3. Results and discussions
3.1 Nucleation process
There are several factors that contribute to the formation of the microbubbles, we find in the literature that there are two main types of microbubble generation mechanisms . We believe that the bubbles here are generated due to a combination of mechanisms. One mechanism is the spontaneous nucleation that can occur due to fluctuations in the temperature as the sample is heated, which causes a vapor film to grow due to superheating of the liquid. The other mechanism is homogeneous nucleation wherein the gas trapped on the surface of the heater material may expand and grow.
In our set-up a square wave pulse of 14 V amplitude and 15 µs duration was applied across a 90 µm wide folded stripline heater (50 Ω) with geometry as shown in Fig. 3(a). A series of images was captured to study the nucleation process is shown in Fig. 3. After 5 µs, nucleation was first observed in the close vicinity of the heater regions. They grew rapidly for the next 5 µs and merged together into a bigger bubble. The bubble expanded until the electrical pulse was turned off and collapsed within the next 10 µs.
3.2 Microdroplet extrusion and operation
To create a microdroplet, the sample liquid was first introduced into the reservoir by a syringe through a 0.2 µm pore size particle filter. Then, the liquid was directed to the sample chamber through the microfludic channel by applying external positive pressure. Inside the chamber, the sample was heated by the microheater and liquid was extruded from the orifice on the top of the chamber. The initial nucleation and growth of the bubble pushes the liquid out from the orifice, creating a droplet. (Fig. 4) As another heater with a resistance of 60 Ω and a line width of 50 µm was used in this experiment, the amplitude and the width of the heater pulse were readjusted to 13 V and 5 µs, (established empirically). In a particular example presented here liquid was extruded from the chamber of the microfluidic chip in the form of a hemispherical droplet during the first few microseconds and grew up to ~28 µm in diameter while staying attached to the surface of the orifice, which corresponds to a volume of ~6 pL for the hemispherical droplet. It was found that the size and extrusion speed of the droplet could vary by 15%, making it difficult to adjust the spatial and temporal settings for ablation. Thus, the ablation beam was aligned normal to the device surface and focused right above the orifice where the sample is extruded. The laser beam was focused such that there was no damage to the orifice of the microfluidic device. It could be that this variation is due to details of the nucleation of the vapor bubble by the heater which could vary from pulse to pulse.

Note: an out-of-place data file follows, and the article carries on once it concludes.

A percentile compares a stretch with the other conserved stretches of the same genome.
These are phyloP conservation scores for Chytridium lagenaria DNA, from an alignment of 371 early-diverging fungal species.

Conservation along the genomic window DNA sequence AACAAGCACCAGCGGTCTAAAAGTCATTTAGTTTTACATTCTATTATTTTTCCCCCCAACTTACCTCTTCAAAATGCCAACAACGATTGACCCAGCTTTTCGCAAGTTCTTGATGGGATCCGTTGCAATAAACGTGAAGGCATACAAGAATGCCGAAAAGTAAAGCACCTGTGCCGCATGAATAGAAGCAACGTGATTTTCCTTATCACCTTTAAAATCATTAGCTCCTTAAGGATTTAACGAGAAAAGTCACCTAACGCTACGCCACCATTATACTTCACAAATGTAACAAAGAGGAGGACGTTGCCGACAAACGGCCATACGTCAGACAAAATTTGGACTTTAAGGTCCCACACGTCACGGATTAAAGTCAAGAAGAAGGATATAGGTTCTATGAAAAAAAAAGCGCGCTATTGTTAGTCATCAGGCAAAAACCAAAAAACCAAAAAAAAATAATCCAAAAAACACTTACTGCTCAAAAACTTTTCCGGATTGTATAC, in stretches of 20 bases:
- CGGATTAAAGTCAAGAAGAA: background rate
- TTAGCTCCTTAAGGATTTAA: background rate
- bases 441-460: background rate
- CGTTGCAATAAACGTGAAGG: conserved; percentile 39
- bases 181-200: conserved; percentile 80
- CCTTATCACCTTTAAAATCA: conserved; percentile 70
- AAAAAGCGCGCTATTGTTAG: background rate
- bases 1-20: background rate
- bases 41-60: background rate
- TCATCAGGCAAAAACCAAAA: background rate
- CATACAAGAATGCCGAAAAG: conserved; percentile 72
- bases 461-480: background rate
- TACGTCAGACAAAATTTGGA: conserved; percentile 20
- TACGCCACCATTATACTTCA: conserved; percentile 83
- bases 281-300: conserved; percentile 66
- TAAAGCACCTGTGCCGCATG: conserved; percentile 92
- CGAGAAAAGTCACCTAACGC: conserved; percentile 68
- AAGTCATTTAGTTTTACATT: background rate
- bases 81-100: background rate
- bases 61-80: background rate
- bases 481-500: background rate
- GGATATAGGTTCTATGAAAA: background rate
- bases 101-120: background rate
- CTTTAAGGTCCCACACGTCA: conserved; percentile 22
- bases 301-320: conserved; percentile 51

3.3 LIBS study
The spectral emission lines of interest for Na are the 588/589 nm doublet lines, which involve transitions from 3 2P1/2 upper states and 3 2P3/2 to the 3 2S1/2 lower states . The sample tested here contained 200 ppm by weight of Na as an analyte in the form of NaCl dissolved in distilled water. LIBS was applied on the hemispherical microdroplet which was generated as described in the methods section.
The gate width of the ICCD detector was set to 1 µs at full gain while the gate delay varied. The single shot Na 589 nm doublet spectra with different gate delay times were shown in Fig. 5. The signal is defined as the normalized intensity under the Na doublet with the average background subtracted, and the noise as the standard deviation of the background scaled to a bandwidth equivalent to that used to measure the line emission taking neighboring channel pixel correlations into account. Initially, at 100 ns gate delay in addition to the sodium lines many photons are detected across the full spectrum range viewed due to continuum emission form the plasma. When the plasma cooled down, the doublet could still be resolved but the line intensity also dropped significantly. The Na lines completely disappeared by 800 ns. The SNR of the spectrum with a gate delay of 100 ns was 10 resulting in a 3 σ limit of detection (LOD) of 60 ppm.